Not only this, other elements from Night recur, and sometimes even scenes seem to harken back to Night. The way Gusko runs through the night into town and into the classroom at the beginning echoes the beginning of Night. Triangles of light flash past in the fantasy world the way they did on the night train. Moths congregate into a column like the cranes in Night. Late in the film Gusco even recites wrenching, emotional vows that echo Giovanni's closing monologue to Night. The shot of Gusco dozing off in the train compartment looks lifted almost verbatim from Night, down to the shape of the chairs and the grain of the wood.
Most significantly, Sugii has chosen to interweave extended fantasy interludes into the fabric of the otherwise mundane occurrences depicted in the novel. Some of these are adapted from events in the novel, while others are invented or adapted from other stories. For example, the silkworm sequence takes place in the real world in the novel, but Sugii has interpreted it to be part of Gusko's ongoing hallucination/fever dream; and the courtroom sequence is from The Acorns and the Wildcat. The effect of these sequences is to add a narrative element to the story whereby the supernatural side of Iihatov - a colorful fantasy world inhabited by strange creatures and magical implements - seems to chase and haunt Gusko, appearing at key moments in his life like a fever dream, goading him onwards in his journey.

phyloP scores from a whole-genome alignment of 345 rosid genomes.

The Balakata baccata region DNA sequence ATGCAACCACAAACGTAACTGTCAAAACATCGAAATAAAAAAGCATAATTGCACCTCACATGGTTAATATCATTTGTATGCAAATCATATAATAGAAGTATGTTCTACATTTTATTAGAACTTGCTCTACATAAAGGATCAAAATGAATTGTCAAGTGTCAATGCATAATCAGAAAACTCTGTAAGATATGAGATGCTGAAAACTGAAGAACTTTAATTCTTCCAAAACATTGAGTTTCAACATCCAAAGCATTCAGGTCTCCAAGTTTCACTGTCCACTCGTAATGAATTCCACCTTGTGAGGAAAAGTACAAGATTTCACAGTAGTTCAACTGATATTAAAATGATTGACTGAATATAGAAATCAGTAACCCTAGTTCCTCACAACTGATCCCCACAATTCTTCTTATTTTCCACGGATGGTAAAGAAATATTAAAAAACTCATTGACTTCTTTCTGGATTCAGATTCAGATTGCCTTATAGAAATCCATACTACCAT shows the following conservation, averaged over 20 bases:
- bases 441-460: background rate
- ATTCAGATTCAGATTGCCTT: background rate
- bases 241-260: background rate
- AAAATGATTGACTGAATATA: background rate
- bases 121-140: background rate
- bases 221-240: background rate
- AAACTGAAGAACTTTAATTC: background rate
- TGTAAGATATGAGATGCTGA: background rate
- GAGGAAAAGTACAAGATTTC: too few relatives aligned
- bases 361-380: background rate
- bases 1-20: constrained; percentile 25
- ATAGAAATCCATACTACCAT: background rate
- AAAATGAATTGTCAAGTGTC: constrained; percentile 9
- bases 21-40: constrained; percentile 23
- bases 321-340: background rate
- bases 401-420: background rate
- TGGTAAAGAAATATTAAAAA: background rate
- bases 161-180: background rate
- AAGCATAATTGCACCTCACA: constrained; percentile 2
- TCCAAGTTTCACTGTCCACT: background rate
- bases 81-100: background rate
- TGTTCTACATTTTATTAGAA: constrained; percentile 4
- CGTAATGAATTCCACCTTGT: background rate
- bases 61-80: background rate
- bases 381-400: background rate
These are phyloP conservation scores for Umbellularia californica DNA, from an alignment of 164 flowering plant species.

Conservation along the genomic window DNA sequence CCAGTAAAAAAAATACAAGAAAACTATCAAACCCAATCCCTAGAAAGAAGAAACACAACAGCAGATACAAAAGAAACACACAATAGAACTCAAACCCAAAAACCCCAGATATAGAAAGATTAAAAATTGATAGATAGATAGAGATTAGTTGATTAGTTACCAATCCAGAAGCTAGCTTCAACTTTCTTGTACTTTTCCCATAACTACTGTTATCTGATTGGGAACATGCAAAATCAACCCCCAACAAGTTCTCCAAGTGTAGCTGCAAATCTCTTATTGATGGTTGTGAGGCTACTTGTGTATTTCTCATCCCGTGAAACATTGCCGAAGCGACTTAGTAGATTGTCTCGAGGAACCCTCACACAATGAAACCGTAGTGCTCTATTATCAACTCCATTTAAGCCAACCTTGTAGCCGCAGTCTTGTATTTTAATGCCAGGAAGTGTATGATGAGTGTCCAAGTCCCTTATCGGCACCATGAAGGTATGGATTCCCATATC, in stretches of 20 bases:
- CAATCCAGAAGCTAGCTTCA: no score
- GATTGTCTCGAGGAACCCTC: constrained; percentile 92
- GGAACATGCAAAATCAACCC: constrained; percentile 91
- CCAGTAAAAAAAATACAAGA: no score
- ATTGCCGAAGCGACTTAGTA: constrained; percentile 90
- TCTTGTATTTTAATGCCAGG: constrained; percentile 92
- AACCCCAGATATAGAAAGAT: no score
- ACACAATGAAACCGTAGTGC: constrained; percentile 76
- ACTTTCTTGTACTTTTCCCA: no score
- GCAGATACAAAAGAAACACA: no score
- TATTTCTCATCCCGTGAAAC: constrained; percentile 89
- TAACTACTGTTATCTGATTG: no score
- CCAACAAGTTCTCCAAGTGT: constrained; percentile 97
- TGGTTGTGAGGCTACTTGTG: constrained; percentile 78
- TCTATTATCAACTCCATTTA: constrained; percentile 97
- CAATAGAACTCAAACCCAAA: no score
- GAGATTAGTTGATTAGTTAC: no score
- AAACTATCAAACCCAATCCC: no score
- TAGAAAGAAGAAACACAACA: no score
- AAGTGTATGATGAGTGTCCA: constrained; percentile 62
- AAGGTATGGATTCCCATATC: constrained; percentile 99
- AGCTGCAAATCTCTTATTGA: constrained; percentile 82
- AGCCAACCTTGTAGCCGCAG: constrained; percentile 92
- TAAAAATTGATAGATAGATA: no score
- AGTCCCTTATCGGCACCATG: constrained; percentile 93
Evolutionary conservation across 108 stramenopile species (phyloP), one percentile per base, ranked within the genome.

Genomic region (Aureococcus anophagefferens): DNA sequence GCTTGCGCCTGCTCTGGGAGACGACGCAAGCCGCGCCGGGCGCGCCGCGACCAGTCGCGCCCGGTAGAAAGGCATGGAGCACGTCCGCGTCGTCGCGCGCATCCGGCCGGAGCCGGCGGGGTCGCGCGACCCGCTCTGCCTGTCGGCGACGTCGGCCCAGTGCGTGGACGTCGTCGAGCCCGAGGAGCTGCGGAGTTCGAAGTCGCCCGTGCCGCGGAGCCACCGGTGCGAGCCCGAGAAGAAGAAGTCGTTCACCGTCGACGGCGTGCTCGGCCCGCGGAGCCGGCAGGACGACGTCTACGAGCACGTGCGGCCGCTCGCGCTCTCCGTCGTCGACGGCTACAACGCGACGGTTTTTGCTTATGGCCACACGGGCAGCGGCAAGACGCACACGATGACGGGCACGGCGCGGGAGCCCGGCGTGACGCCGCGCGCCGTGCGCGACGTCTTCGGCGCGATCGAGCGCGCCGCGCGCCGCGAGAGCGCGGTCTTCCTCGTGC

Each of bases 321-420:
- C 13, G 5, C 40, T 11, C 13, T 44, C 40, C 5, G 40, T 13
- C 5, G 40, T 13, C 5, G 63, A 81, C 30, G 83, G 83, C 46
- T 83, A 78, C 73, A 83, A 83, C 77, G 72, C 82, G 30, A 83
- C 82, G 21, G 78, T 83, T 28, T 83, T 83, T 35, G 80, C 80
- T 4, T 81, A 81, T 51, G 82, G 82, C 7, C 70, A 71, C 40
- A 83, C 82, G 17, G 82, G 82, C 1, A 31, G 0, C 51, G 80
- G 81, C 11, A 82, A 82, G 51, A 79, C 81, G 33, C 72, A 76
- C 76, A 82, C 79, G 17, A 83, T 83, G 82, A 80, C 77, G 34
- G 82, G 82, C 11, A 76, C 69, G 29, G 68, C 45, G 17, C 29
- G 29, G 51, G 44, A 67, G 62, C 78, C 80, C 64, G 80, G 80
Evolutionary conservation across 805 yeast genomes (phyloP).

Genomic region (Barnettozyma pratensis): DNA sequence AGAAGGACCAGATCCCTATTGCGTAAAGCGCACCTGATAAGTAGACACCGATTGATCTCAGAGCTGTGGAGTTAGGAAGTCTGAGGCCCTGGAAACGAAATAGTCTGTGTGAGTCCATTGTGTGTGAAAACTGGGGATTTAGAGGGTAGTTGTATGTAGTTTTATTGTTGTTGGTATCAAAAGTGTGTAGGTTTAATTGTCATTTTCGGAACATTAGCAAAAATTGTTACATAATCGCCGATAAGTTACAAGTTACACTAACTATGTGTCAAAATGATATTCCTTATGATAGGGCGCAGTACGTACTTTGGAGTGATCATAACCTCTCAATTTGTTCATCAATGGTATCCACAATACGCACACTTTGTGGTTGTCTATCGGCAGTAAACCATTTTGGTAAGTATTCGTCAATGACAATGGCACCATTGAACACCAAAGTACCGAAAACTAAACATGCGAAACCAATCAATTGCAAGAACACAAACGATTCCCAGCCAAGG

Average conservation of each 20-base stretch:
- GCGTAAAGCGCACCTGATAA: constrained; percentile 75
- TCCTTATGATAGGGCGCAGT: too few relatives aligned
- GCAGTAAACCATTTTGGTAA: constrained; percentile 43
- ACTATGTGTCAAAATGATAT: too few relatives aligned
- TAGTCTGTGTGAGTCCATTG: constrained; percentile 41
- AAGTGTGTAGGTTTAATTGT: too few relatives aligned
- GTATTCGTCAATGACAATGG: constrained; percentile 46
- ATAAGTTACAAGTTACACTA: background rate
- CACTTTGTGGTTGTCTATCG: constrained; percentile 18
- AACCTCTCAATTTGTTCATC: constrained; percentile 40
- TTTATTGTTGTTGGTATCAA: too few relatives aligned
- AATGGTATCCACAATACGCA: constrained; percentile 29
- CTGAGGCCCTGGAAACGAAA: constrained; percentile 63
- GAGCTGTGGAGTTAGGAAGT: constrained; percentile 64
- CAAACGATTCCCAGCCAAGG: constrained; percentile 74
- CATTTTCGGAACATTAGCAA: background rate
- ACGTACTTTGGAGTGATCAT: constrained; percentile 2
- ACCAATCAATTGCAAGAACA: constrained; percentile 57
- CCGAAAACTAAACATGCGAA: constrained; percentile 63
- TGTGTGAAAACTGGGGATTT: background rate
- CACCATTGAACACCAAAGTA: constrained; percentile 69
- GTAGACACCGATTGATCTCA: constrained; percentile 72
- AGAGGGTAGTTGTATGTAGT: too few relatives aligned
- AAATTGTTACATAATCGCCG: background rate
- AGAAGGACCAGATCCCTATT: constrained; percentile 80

These fantastical sequences add depth to Budori's journey, but also seem to turn the film into something more than a mere adaptation. The film seems to render homage to the whole of Kenji's oeuvre by presenting us a dreamscape in which all of his imaginings coalesce, as if we were witnessing Kenji himself dream up the creatures that he would bring to life in his writings.
This is not the first animated adaptation of The Life of Budori Gusko. The late, great Ryutaro Nakamura adapted the story into a film in 1994. It was commissioned by Iwate Prefecture to mark the 60th anniversary of Kenji Miyazawa's death. It's an unjustly neglected film, one of Nakamura's best works. Despite having far inferior production values, and being somewhat rough around the edges in terms of the storytelling, I actually find it to be the better film.
Nakamura's version is essentially a faithful adaptation of the story. For example, in Sugii's version the silkworm sequence is rendered as part of the fever dream, but in Nakamura's version it is an actual occurrence. In Sugii's version, Budori never re-discovers his sister, whereas in Nakamura's version he finds her again in the city. ENDING SPOILER: In both versions, Gusko sacrifices himself to blow up the volcano, but in Nakamura's version this is done as part of a project with the Ihatov Vulcanology Bureau, whereas Sugii turns it into a solo mystical event in which he is transported there by the godlike World Judge.
Aside from adaptation differences, the films are also very different in terms of style. Most obviously, Nakamura uses people. The real world of Iihatov is depicted in the style of 1920s Japan in Nakamura's version, rather than the Jules Verne-esque vision of the future replete with steampunk flying machines of Sugii's film. Nakamura's film has flatter and leaner visuals compared with the lush, digitally-enhanced visuals of Sugii's version.
Not knowing where the story ends and Sugii's interpolations begin renders his version a bit problematic in terms of telling Kenji's story. It's a beautiful hazy cloud rather than the lean narrative machine of Nakamura. His flourishes are beautiful and could be said to add a poetic dimension to the story, but on the other hand could be said to needlessly detract from the narrative, which is already compelling in its own right.